When you think of Luca being produced by the animation house that has made some truly unforgettable movies like Toy Story, Cars, Finding Nemo, Monsters, Inc., Wall-E, and more, Luca feels a bit... ordinary. It's a good, sweet, well-made film, don't get me wrong, but compared to the other films, it's a little forgettable. It doesn't have the impact that any of the aforementioned films had, and it doesn't really leave you with much to think or talk about after seeing it. Again, that's not to say it's in any way a bad movie, but it's definitely underwhelming when stacked up against the great films this studio has made before it.
The character of Luca, voiced by Pete's Dragon's Jacob Tremblay, is certainly lovable, while Jack Dylan Grazer (Shazam)'s Antonio is a little bit rougher around the edges. And Emma Berman is just adorable as the feisty Giulia; I think some of my favorite scenes were when she was palling around with Luca. The story's main villain, aside from overall humans vs. "sea monsters," is Ercole, voiced by Saverio Raimondo. He's a nasty little teenager who picks on other kids and is in some desperate need of some humility. Sadly, his kind is all too real and familiar (he's practically an Italian "Sid" from Toy Story), and, despite being annoying, he makes a good antagonist for the film.
The content, while the movie is rated PG, is pretty mild, although there are some themes and gags that may unsettle younger viewers. For example, although he doesn't have much screentime, the fish creature Uncle Ugo has a translucent chest, so you can see his heart and some organs, which I know would certainly gross out my 10-year-old (Side note - he has a bonus scene after the credits finish). Giulia's father is missing his right arm, which we learn was the way he was born and not from a violent injury, but the absence of an arm (even though it's clothed) may surprise some younger viewers. Ercole is pretty nasty and often hits/smacks his own friends and bullies Luca, Alberto, and Giulia. Lastly, there isn't much by way of language, although some keen observer on IMDb noticed the Italian word for "d*mn" was used at least once. Otherwise, the kids call some people "stupido," not realizing it literally means "stupid," and some kids calling each other "jerk" is used a few times pretty prominently.
Luca is another well-made, quality Pixar production. It's mostly lighthearted fun set against the gorgeous landscape of Italy, with Pixar's usual photoreal, colorful animation. The film isn't quite as good or memorable as the top echelon of Pixar movies, but it's still very good, and worth a look for fans of the studio's work.- John DiBiase (reviewed: 8/4/21)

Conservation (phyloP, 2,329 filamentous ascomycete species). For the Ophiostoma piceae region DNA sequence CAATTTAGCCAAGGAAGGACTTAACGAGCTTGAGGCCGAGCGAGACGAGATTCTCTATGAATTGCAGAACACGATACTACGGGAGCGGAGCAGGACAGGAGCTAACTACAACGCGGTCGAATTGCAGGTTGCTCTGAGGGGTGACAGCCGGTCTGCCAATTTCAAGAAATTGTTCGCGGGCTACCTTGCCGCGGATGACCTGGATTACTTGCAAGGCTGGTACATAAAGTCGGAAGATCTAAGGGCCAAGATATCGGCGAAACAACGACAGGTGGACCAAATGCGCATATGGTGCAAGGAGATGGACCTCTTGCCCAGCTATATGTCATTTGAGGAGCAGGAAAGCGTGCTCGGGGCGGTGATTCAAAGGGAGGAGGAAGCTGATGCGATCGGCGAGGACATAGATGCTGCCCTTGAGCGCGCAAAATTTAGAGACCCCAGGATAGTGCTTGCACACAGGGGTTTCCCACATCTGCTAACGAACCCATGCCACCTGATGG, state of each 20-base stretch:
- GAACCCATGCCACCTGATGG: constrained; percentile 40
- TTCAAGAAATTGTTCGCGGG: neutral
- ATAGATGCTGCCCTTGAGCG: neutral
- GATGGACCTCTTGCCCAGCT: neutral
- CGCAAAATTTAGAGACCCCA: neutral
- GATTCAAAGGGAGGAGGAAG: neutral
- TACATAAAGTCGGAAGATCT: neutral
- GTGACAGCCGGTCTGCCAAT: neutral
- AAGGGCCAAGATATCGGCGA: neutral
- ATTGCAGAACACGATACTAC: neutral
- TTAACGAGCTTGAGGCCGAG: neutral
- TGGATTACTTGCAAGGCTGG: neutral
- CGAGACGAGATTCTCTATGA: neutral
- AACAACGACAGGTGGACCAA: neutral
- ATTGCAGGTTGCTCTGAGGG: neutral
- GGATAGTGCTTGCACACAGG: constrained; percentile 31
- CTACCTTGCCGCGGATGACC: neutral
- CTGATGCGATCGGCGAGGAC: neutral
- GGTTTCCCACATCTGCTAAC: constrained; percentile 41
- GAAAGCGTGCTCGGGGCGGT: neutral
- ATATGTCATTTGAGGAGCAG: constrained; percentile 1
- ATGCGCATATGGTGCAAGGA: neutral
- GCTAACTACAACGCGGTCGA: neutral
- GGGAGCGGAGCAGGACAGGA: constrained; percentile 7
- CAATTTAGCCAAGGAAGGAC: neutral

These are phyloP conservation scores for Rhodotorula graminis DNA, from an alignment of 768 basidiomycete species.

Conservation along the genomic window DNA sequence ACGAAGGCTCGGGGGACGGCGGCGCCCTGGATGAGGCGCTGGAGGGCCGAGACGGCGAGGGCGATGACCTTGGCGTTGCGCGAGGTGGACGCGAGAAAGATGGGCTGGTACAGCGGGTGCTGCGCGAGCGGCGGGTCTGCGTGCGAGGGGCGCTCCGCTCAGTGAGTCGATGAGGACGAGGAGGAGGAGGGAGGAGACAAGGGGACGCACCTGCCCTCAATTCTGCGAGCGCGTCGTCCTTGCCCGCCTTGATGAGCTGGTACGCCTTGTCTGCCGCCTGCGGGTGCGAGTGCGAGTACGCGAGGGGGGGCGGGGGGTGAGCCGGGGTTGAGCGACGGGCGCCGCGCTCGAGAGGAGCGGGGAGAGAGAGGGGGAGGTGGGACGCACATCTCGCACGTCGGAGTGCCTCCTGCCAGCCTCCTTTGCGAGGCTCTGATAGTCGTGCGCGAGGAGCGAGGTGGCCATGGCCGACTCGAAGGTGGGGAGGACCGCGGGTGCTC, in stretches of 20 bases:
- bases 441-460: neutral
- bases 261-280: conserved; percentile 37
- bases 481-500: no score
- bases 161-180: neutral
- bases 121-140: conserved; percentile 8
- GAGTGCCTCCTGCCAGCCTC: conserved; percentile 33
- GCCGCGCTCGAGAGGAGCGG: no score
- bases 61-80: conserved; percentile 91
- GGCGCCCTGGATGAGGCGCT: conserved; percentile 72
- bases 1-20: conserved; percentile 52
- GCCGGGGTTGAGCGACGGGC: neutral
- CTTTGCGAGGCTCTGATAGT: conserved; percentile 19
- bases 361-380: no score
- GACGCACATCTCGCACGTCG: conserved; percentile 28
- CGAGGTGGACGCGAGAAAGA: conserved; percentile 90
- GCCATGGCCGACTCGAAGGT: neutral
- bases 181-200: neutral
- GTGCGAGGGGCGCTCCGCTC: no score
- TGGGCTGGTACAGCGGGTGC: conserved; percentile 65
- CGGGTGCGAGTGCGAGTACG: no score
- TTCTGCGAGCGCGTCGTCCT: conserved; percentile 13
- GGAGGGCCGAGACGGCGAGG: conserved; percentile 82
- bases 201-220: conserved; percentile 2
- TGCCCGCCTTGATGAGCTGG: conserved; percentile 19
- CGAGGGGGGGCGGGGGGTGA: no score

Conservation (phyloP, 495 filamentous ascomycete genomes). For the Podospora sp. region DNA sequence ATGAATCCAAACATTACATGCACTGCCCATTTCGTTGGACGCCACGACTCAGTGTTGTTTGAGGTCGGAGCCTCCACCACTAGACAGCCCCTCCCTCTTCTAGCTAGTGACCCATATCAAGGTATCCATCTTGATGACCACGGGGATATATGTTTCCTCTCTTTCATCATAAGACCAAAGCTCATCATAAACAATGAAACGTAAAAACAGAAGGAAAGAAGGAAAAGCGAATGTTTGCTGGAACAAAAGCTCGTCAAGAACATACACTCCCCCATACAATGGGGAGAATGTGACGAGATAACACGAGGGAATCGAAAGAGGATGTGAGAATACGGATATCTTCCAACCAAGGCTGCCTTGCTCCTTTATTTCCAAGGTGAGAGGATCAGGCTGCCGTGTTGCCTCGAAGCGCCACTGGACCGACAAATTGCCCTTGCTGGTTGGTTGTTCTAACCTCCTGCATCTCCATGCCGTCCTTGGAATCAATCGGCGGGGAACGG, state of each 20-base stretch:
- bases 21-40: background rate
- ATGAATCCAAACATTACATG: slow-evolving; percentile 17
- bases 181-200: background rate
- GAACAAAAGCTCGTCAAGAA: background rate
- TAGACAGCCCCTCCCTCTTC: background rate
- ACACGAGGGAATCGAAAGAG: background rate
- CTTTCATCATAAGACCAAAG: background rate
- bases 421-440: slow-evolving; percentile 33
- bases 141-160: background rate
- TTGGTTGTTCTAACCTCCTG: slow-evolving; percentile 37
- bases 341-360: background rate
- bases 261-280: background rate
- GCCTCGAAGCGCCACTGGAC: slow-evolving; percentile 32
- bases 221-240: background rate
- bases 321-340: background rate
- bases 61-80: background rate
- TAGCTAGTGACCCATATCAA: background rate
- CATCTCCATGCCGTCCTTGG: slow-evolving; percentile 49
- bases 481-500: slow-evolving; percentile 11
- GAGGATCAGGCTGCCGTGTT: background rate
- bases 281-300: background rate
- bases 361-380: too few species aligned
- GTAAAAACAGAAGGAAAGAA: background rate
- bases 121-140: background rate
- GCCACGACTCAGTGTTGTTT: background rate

Our Italian Inspiration (14:20) - The production crew took a trip to Italy and used the Cinque Terre as inspiration. Director Enrico Casarosa was born in Italy, and used his childhood best friend as inspiration for the character of Alberto. The crew talks about using their trip to Italy for getting reference for color, textures, buildings, underwater, etc. They also talked to the people there and took note of the little characteristics of the area - like how laundry is always hanging outside of people's homes, and how the houses are stacked on one another along the hillside.
Secretly a Sea Monster (12:23) is about the challenges of making the transformations from sea monster to human and back again work in the movie. (1 "Oh my G-d")
Best Friends (7:14) - Here, they talk about the relationship between the characters in the movie, and how Alberto was based on the director's real life best friend whom he met around age 11. He talked about how his friend helped him get out of his comfort zone, just like Alberto did for Luca. In this little featurette, the cast and crew say which of the three main characters they're most like in real life.
Deleted Scenes (30:20) - Lastly, there are 6 deleted or alternate scenes with an introduction from the director. All of the scenes are presented in rough, animated storyboard form.- John DiBiase, (reviewed: 8/5/21)
Disclaimer: All reviews are based solely on the opinions of the reviewer. Most reviews are rated on how the reviewer enjoyed the film overall, not exclusively on content. However, if the content really affects the reviewer's opinion and experience of the film, it will definitely affect the reviewer's overall rating.